GMO potatoes: the latest. As of May, 2017 there are at least 9 approved varieties of genetically engineered potatoes in the US. The GMO potato made it to #4 (out of 15) on our updated list of GMO foods.
The potato is a major staple in the Western diet and source of energy through carbohydrates. Indeed, potatoes are very popular, therefore patenting them through genetic modification is highly lucrative.
Genetically modified potatoes are engineered to withstand bruising, viruses, fungi, and bugs. GE potatoes are also expected to exhibit low levels of acrylomide – a carcinogenic toxin produced by cooking potatoes. (Source: www.innatepotatoes.com)
J.R. Simplot is one of the largest suppliers of potatoes in the US. J.R. Simplot’s new generation of GMO potatoes is expected to be more marketable. It’s called “Innate.” In the Summer of 2014 about 400 acres worth of Simplot Innate GMO potatoes sold at Midwest and Southeast grocery stores.
Simplot aims to significantly increase it’s output of genetically engineered potatoes in 2017 by planting more than 6000 acres. These GMO potato varieties come from: Russet Burbank, Ranger Russet, Atlantic, and Snowden potato cultivars. (Source: USDA APHIS)
Genetically engineered potatoes don’t bruise or turn brown when cut, unlike non-gmo potatoes. GE potatoes will be marketed to grocery stores and restaurants due to their longer shelf life and “prettier” appearance. J.R. Simplot has been the main supplier of potatoes to McDonald’s. Even so, McDonald’s made a pledge that it won’t be buying Simplot’s Innate GMO potatoes.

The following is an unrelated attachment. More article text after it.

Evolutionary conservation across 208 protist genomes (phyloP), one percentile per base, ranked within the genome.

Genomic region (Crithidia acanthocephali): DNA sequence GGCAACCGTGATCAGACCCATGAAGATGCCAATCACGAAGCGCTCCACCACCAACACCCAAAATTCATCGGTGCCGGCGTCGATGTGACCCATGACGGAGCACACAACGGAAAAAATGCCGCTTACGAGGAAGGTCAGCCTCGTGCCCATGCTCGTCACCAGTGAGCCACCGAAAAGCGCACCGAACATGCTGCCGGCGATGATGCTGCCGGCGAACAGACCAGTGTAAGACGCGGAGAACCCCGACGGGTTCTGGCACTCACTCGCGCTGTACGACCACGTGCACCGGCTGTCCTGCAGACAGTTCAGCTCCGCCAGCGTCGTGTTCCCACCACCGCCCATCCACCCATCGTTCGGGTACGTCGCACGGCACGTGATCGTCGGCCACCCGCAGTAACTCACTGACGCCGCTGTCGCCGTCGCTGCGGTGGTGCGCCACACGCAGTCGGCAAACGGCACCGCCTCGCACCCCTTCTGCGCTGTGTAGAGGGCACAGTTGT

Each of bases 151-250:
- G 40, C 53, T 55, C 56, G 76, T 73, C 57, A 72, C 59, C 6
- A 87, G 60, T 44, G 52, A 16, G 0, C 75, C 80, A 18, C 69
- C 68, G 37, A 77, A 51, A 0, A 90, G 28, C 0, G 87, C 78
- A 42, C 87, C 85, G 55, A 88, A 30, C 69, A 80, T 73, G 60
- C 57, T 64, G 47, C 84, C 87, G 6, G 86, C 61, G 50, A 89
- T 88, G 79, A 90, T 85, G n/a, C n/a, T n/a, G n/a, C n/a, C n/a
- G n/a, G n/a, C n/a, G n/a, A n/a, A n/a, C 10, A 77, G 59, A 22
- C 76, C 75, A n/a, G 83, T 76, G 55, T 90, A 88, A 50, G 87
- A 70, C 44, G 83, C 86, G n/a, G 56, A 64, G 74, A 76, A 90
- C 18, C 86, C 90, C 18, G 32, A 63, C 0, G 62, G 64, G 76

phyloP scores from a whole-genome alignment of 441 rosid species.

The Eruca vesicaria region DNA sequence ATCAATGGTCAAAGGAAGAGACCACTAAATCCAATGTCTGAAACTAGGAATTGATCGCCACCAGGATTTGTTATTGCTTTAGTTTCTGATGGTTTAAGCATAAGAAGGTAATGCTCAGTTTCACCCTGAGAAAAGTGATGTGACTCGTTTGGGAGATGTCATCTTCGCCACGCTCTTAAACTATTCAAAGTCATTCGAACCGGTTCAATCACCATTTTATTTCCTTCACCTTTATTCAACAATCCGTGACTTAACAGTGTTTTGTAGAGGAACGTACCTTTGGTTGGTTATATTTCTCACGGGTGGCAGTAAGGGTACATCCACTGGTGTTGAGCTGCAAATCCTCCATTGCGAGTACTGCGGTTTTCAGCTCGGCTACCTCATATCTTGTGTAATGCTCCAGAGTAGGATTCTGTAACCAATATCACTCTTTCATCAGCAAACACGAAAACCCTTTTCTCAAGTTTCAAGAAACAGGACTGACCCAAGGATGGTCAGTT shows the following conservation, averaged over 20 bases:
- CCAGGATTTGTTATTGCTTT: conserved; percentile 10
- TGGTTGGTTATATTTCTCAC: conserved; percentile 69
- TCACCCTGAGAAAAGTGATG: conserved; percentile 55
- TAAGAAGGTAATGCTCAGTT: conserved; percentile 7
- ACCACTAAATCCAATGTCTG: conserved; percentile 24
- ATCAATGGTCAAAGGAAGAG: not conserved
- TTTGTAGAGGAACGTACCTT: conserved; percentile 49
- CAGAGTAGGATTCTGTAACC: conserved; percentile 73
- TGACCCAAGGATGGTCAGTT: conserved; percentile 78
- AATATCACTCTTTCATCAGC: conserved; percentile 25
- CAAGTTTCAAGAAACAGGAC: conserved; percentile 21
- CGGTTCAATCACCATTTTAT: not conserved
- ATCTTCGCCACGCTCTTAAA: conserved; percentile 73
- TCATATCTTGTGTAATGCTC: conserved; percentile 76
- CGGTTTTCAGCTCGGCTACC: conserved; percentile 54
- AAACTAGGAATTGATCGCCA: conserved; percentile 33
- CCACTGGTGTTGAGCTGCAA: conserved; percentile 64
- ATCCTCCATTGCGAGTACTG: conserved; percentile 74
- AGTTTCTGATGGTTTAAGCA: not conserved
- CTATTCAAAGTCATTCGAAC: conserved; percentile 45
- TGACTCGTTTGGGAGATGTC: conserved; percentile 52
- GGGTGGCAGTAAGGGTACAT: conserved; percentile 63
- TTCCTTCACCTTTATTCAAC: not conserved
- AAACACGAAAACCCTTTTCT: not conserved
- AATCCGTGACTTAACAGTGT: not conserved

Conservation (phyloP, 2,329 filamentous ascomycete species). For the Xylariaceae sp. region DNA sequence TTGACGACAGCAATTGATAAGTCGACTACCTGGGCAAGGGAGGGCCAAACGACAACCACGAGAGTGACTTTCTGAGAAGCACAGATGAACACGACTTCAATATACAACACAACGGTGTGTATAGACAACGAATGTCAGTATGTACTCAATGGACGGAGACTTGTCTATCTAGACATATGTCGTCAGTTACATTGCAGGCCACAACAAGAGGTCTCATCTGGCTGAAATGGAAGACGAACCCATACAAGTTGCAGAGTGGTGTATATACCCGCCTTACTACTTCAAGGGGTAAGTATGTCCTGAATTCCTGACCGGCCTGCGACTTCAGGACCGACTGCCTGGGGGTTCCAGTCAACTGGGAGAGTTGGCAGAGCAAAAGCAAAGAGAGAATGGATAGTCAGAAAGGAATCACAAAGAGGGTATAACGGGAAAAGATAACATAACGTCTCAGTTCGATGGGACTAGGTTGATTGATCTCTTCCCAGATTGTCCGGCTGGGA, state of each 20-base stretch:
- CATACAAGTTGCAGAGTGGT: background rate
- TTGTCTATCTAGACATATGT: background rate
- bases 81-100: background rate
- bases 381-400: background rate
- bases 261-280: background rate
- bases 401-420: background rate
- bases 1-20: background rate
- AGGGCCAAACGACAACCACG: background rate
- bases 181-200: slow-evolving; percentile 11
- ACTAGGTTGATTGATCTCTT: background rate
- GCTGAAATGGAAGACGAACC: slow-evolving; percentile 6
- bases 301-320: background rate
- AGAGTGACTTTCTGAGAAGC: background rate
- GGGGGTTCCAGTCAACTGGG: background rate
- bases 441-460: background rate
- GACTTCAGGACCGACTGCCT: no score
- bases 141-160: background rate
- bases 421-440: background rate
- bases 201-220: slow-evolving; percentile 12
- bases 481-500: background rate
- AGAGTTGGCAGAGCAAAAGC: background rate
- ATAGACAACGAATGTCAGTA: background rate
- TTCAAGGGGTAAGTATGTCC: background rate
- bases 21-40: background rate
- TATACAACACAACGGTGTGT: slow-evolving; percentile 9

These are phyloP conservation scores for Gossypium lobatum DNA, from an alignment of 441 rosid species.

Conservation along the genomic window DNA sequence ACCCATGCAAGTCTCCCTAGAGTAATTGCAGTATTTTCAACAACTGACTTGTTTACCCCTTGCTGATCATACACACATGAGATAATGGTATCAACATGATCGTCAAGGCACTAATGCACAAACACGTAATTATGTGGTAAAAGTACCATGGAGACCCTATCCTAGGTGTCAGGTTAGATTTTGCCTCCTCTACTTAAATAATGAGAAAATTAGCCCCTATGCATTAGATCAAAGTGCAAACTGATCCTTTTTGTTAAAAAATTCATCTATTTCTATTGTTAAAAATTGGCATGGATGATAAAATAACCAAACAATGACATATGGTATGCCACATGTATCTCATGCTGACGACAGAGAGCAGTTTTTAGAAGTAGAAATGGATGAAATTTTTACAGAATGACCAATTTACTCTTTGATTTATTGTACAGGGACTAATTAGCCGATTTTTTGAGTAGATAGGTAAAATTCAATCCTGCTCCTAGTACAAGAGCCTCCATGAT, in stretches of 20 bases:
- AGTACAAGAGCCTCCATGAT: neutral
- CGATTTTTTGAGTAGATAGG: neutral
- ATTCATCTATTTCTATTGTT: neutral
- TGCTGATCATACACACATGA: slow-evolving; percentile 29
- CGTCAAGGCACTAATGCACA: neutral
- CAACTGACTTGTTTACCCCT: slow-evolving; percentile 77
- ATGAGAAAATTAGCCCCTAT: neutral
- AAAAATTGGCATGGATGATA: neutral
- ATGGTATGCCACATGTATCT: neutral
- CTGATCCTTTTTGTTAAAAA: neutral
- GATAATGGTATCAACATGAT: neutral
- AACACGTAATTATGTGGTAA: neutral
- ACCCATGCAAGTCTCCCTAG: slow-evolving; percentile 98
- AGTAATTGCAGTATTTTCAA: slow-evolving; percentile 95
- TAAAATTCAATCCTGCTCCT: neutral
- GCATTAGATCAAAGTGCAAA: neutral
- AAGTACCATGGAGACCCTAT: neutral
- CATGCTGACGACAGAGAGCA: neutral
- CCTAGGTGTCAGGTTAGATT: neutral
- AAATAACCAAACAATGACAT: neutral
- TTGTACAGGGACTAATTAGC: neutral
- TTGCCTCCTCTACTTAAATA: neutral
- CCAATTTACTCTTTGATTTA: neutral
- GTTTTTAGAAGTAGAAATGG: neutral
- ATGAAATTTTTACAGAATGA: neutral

Special Note: Potatoes, just like tomatoes are part of the Nightshade family. People who follow AIP (Autoimmune Protocol diet) or people with leaky gut tend to avoid members of the Nightshades, since they are thought to be irritating to the gut regardless of GMO status.
Recently Hawaii became the first state in the US to pass legislation providing tax breaks for local farmers to offset the cost of getting certified organic! This bill would allocate up to $50,000 to each qualifying farm operation to cover such expenses as organic certification costs and equipment, for example.
Hawaii governor David Ige hasn’t yet decided whether he will sign it into law. You can take action and tell governor David Ige why it’s a great idea to have more organic farms in Hawaii, so he can sign this bill into law!
Here are some good reasons to support this cause, which would create: #1. more availability of certified organic/healthy food! #2. cheaper/sustained prices on organic (more supply = price goes down) #3. better for the environment and health!! These 3 reasons alone are a huge incentive to sign this legislation into law!
Mahalo to Hawaii representative Chris Lee, Hawaii Center for Food Safety and all those who support these positive changes!